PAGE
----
Social Impact

Between running plays and studying, USC quarterback tackles hunger in L.A.

Mo Hasan shares food surpluses through Second Spoon, his nonprofit that feeds those in need.

December 06, 2021 Grayson Schmidt

Somewhere along Anthony “Mo” Hasan’s journey from Miami to Syracuse to Kansas, then Nashville, and now L.A., the USC quarterback found time to start his own nonprofit.

Second Spoon is a nonprofit organization with a simple mission: take surplus food from the athletics cafeteria and distribute meals to those in need. Now, the organization has extended beyond the cafeteria and partnered with the Los Angeles Memorial Coliseum to distribute surplus food from the stadium’s boxes and suites to Skid Row residents, earning Hasan a spot on the Allstate AFCA Good Works Team.

“To say it wasn’t difficult wouldn’t be truthful, but I always just saw it as a challenge,” Hasan said. “Most of the things worth doing are going to be challenging anyway, so at the end of the day, it was something that I just felt was really important and worth doing.”

Given the road that has brought Hasan to USC as a student athlete, it is no surprise that he embraces challenges. Recruited out of the Miami area, Hasan started his collegiate football career with Syracuse University, before transferring to Coffeyville Community College in Kansas and then Vanderbilt University. There, he graduated with a degree in economics and history and headed to L.A. as a grad transfer.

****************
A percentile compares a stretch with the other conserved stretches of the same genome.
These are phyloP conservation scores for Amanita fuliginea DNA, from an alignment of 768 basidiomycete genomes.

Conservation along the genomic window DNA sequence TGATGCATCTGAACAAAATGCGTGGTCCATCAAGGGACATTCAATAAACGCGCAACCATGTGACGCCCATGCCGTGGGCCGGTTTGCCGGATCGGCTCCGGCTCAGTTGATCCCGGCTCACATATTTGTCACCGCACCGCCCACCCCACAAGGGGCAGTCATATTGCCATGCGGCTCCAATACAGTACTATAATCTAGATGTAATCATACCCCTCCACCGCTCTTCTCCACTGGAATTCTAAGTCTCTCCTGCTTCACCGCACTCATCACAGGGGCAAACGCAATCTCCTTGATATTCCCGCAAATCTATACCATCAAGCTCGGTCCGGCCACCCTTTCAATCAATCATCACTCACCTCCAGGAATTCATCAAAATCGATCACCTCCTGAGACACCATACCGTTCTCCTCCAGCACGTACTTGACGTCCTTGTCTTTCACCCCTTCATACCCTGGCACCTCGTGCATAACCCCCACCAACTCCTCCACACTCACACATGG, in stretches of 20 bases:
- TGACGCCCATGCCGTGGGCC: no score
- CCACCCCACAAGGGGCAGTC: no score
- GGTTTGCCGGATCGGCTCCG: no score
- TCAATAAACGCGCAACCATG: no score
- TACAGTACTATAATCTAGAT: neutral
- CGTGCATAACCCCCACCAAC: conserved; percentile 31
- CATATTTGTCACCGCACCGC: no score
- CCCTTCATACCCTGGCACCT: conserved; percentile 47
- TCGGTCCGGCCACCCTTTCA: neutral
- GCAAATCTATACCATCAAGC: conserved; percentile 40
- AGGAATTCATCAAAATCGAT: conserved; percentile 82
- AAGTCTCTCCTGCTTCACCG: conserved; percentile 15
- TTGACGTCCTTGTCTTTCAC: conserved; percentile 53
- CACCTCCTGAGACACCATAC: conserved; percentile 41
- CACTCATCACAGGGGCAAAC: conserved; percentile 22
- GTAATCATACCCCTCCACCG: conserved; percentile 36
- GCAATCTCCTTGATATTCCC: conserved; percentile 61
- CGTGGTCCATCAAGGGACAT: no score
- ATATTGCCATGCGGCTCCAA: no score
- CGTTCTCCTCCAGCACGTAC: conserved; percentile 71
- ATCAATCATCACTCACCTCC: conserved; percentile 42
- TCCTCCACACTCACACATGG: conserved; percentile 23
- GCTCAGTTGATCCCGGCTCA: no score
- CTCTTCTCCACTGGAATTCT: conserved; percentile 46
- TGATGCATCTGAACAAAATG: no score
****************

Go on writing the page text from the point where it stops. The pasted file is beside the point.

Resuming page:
How football helped inspire a fight against food insecurity

The idea for Second Spoon started when Hasan was back home in Miami in 2018, during a semester off before heading to Nashville. He had noticed for years the amount of food that was being wasted in the athletic dining halls, and felt that — given the number of people who go hungry every day  — he had to do something about it.

“I ended up just seeing a need in the food and food waste space that no one was really addressing,” Hasan said.

Nonprofit reduces food waste and food insecurity
The Second Spoon truck delivers surplus food to L.A. residents in need. (Photo/Courtesy of USC Athletics)

After some fundraising, Hasan bought an old package delivery truck and Second Spoon was born.

“That’s the beauty of the truck: We’re able to go around to different locations because there are a lot of people in need around the different shelters,” Hasan said.

From there, Hasan and several former high school teammates who played collegiately in the area started delivering surplus food around Miami.

When he left for Vanderbilt, he brought Second Spoon with him. Hasan raised money for a second truck to deliver food around Nashville.

After graduating from Vanderbilt in 2020 and with two years of eligibility left, Hasan decided to come to USC. An injury had cut his previous season short, so the Trojans represented an opportunity for a fresh start — and to expand Second Spoon into a community where it could really fulfill a need.

“The homeless issue in L.A. is well documented, so I definitely knew about that, and it was something that we felt like we could definitely help with,” Hasan said.